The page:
Nerd Life Fun Events and Opportunities

As the winter’s cold winds fade away, the fun season begins with lots of opportunities for those who enjoy the nerd life. Many people love going to entertainment, gaming, sci-fi. or renfest events but they may not know about what’s available. I wanted to share the ones that I knew because those living the fandom lifestyle should support each other and our unique community. The list is unabashedly Chicago centric because that’s the area I live in, but I am willing to list any others that anyone wants to suggest. I’m also listing the ones that have already passed simply so folks can also put them on their calendars for next year.


Brickworld Chicago: AFOLs (Adult Fans of Lego) and young fans have a number of conventions around the nation but this is the one local to me. The Chicago event is on June 17-18 and they sold out early last year, so get your tickets ahead of time. Local clubs come in and display their truly amazing builds along ten-foot+ tables and venders sell specialized pieces, old sets, and their own blends of small builds. Anyone young or old who is a fan of the brick toy will love this event. More info here.

Valorcon: I’m listing this Chicago gaming convention because I found the 2016 page and want to go this year. I don’t know much about it. However, I can’t find 2017 info yet since their Facebook and website all say “stay tuned.” For more info, keep checking here.

Gen Con: Celebrating its 50th year, Gen Con reigns as the nation’s best and possibly largest gaming convention. It returns again to Indianapolis on August 17th-20th, featuring board, role-playing, and video gaming along with a concert from Grammy winning artists They Might Be Giants. This event also supports the literary arts by having author signings by many well-known writers in science fiction and fantasy. More info here.

Brickworld Indianapolis: This event is by the same supporters of the above Chicago event. It is March 17-18, 2018 at the Indiana State Fairgrounds. More info here.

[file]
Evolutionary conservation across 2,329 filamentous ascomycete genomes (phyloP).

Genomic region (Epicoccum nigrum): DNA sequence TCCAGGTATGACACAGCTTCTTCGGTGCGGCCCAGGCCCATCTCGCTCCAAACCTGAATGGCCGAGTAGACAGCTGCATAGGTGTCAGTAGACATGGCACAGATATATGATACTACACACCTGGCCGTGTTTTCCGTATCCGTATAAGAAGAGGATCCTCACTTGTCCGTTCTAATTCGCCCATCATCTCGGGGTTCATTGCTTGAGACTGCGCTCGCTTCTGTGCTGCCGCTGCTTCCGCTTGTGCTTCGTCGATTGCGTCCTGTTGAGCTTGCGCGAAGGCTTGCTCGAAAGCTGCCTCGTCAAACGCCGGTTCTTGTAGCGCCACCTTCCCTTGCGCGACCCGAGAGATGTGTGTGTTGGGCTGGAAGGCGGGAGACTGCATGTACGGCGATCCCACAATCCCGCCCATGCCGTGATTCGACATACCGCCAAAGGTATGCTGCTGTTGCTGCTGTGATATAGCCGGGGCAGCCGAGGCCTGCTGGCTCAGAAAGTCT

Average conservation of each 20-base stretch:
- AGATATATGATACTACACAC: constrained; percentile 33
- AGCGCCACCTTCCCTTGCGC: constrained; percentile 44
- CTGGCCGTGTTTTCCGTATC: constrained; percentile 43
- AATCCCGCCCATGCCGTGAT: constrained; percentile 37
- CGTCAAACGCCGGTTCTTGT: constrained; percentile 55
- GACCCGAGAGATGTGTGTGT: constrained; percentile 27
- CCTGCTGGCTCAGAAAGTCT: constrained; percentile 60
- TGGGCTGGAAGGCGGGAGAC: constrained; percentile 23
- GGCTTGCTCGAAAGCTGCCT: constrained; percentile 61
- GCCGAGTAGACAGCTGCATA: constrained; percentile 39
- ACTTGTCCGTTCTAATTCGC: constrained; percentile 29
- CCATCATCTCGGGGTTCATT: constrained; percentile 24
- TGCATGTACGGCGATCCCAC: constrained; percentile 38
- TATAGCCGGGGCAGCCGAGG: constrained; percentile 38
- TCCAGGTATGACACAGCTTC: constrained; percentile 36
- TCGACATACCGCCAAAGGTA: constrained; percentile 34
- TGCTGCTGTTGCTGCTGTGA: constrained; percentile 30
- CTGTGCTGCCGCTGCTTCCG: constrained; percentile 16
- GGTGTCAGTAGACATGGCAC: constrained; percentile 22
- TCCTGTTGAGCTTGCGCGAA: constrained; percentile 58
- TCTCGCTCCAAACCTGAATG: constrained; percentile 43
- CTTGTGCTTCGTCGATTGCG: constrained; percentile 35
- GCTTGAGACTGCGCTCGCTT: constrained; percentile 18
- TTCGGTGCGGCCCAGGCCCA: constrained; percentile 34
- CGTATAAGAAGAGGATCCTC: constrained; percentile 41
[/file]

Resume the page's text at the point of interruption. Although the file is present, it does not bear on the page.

Science Fiction/Fantasy/Comics

(Already passed.) Capricon: Held in February, Capricon is a long-standing science fiction convention in Chicago. Capricon 38, Expanding Universes, is scheduled for February 15-18 at the Westin Chicago North Shore, in Wheeling, Illinois. In the past, this conference has hosted a great art show, cosplay, and great fan panels. It is also supportive of sci-fi/fantasy writers. More info about the 2018 event on this Facebook page.

(Already passed.) Geek Chic at Adler Planetarium: This year was the fifth event so I have no doubt they will return again. As part of the Adler After Dark programming, it is a fun night of mingling with sci-fi and comic book cosplayers while enjoying the planetarium exhibits, films and lecture by local authors. It occurs mid-March. More info here

(Already passed) Chicago Comic and Entertainment Expo: Known also as C2E2, this huge event pulls in hundreds of people and quite a lot of celebrities. Events include, cosplaying, live art, fan tournaments, video gaming, and celebrity interviews. It will be the first weekend in April in 2018. More info here.

(Already passed) ConGlomeration:  Another science fiction convention, this time in Louisville, Kentucky. The website touts it as “Louisville’s Grassroots Interactive, Sci-Fi & Fantasy Convention.” I’ve never been there but it sounds fun. It occurs in April. More info here.

NWI A.C.E. Art & Comic Expo: Sometimes the small events provide an intensive spot of fun between the huge, crowd-pressing national events. This one is definitely in my home area. The expo is on June 11, 2017, at the Patrician Banquet Center in Schererville, Indiana. More info on this Facebook page